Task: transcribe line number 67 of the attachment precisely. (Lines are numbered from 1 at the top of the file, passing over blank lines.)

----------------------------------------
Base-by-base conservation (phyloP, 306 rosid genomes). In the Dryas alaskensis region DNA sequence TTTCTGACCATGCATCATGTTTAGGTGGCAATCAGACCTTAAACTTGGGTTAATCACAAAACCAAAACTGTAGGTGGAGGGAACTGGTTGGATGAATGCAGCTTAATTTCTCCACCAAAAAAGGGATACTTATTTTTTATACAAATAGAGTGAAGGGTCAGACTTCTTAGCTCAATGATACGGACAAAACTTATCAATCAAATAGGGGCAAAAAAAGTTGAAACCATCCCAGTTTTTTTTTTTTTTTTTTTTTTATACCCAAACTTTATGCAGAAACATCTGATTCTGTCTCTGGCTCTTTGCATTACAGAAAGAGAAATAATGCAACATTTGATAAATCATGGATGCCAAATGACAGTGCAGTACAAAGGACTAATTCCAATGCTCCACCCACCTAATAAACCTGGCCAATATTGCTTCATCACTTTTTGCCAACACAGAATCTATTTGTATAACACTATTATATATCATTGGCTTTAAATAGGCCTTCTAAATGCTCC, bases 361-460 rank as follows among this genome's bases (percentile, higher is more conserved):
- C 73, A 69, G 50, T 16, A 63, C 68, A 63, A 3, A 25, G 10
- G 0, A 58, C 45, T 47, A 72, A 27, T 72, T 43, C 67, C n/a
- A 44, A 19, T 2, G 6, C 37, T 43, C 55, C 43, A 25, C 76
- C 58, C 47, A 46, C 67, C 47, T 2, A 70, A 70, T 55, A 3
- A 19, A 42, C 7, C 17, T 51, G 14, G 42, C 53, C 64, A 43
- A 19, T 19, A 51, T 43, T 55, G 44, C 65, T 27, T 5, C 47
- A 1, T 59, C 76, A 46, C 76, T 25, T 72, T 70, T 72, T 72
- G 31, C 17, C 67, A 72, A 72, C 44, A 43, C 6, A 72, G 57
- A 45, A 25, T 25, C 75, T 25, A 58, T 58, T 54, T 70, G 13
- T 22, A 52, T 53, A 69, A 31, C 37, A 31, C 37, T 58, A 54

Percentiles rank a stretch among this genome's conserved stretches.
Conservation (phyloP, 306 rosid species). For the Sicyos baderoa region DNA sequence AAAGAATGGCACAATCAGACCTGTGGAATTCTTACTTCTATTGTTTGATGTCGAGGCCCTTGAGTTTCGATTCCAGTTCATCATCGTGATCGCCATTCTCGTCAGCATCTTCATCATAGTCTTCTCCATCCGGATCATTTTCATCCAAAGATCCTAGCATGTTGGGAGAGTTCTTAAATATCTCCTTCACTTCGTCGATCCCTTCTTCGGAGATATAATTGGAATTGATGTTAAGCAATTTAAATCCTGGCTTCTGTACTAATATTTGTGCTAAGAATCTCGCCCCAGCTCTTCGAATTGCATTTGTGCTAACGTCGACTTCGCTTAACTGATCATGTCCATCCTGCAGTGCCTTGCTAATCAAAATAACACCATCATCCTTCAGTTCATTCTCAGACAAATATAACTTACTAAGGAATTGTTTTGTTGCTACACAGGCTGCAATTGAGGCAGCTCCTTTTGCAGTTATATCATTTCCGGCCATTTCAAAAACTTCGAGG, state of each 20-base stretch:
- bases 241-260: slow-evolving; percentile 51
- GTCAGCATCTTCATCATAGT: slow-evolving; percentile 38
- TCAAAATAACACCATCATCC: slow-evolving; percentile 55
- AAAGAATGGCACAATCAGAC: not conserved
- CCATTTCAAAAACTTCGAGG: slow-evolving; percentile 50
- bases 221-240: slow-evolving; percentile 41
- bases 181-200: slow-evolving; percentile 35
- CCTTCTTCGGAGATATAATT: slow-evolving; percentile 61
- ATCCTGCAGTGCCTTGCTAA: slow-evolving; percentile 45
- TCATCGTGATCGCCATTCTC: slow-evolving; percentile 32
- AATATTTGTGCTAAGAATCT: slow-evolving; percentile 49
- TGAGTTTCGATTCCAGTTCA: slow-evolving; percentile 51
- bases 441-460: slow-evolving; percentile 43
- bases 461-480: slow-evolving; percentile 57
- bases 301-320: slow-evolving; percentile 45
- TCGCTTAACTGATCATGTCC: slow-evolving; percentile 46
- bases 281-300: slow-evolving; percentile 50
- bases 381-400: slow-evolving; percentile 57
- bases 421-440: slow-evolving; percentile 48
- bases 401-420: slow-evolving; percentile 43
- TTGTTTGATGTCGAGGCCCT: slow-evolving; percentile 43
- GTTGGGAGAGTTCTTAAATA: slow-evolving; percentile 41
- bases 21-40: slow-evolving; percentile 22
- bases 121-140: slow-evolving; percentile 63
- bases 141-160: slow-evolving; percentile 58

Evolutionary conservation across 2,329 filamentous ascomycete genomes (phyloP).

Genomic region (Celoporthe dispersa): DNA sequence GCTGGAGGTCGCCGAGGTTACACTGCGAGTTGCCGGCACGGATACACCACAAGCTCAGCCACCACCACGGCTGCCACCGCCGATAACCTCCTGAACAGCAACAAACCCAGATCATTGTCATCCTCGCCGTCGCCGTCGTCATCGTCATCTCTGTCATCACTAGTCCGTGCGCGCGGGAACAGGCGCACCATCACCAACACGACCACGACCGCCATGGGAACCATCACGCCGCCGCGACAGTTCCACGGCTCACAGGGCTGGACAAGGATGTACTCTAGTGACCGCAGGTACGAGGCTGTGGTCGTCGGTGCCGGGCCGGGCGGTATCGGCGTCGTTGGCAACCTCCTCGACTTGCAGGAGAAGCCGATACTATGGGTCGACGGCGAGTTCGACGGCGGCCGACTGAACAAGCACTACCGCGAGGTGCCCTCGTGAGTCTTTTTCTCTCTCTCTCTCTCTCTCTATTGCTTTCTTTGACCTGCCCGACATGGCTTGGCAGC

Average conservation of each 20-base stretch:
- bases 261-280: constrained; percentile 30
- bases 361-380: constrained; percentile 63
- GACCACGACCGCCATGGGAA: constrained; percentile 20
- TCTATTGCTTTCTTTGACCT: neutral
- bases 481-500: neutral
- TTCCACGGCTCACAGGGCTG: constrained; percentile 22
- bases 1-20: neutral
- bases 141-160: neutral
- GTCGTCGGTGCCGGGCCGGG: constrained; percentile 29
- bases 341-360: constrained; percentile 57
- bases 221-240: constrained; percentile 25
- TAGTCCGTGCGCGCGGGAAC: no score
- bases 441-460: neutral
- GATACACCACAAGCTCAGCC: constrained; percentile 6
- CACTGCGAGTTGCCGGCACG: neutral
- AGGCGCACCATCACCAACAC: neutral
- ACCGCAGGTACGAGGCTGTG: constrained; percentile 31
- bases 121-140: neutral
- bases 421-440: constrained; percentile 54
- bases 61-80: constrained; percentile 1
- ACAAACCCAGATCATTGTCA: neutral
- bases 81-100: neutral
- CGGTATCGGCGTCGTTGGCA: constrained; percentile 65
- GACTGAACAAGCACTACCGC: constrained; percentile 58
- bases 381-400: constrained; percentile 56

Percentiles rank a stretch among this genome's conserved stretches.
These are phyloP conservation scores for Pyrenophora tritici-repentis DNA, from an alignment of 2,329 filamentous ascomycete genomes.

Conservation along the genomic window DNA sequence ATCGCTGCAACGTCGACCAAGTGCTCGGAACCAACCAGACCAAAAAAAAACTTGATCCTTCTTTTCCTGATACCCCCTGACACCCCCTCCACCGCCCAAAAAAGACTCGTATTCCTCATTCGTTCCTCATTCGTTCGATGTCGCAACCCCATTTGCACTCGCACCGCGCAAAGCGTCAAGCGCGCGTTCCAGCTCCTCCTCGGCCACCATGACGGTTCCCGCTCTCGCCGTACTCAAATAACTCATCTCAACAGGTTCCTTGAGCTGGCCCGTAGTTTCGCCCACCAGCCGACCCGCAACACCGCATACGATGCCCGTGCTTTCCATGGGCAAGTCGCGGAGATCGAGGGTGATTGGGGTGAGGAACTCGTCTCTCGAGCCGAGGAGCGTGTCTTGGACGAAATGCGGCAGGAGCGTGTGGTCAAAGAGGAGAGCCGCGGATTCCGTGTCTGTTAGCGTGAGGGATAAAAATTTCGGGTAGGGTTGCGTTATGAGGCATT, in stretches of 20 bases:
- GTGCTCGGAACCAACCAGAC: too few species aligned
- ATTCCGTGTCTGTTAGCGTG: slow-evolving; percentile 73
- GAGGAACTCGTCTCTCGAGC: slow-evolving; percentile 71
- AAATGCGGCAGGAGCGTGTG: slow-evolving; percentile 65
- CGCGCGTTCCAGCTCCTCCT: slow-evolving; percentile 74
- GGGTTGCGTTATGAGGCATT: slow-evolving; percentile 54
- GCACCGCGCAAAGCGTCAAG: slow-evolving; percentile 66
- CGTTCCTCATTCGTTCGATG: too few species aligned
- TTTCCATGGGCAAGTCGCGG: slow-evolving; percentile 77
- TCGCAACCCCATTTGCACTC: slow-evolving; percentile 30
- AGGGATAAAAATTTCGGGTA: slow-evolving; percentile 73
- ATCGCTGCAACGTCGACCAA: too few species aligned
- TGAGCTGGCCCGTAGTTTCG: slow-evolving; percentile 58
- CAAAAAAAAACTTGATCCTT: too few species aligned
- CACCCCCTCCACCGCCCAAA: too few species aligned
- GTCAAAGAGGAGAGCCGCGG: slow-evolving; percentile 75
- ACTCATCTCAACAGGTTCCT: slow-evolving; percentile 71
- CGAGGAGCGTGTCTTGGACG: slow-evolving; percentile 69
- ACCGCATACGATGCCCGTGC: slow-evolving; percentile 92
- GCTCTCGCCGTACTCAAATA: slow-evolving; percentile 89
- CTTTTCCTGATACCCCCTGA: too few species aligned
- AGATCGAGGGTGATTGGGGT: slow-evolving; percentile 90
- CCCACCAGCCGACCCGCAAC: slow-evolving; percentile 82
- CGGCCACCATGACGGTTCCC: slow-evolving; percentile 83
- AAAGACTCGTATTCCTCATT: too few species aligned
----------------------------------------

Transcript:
Percentiles rank a stretch among this genome's conserved stretches.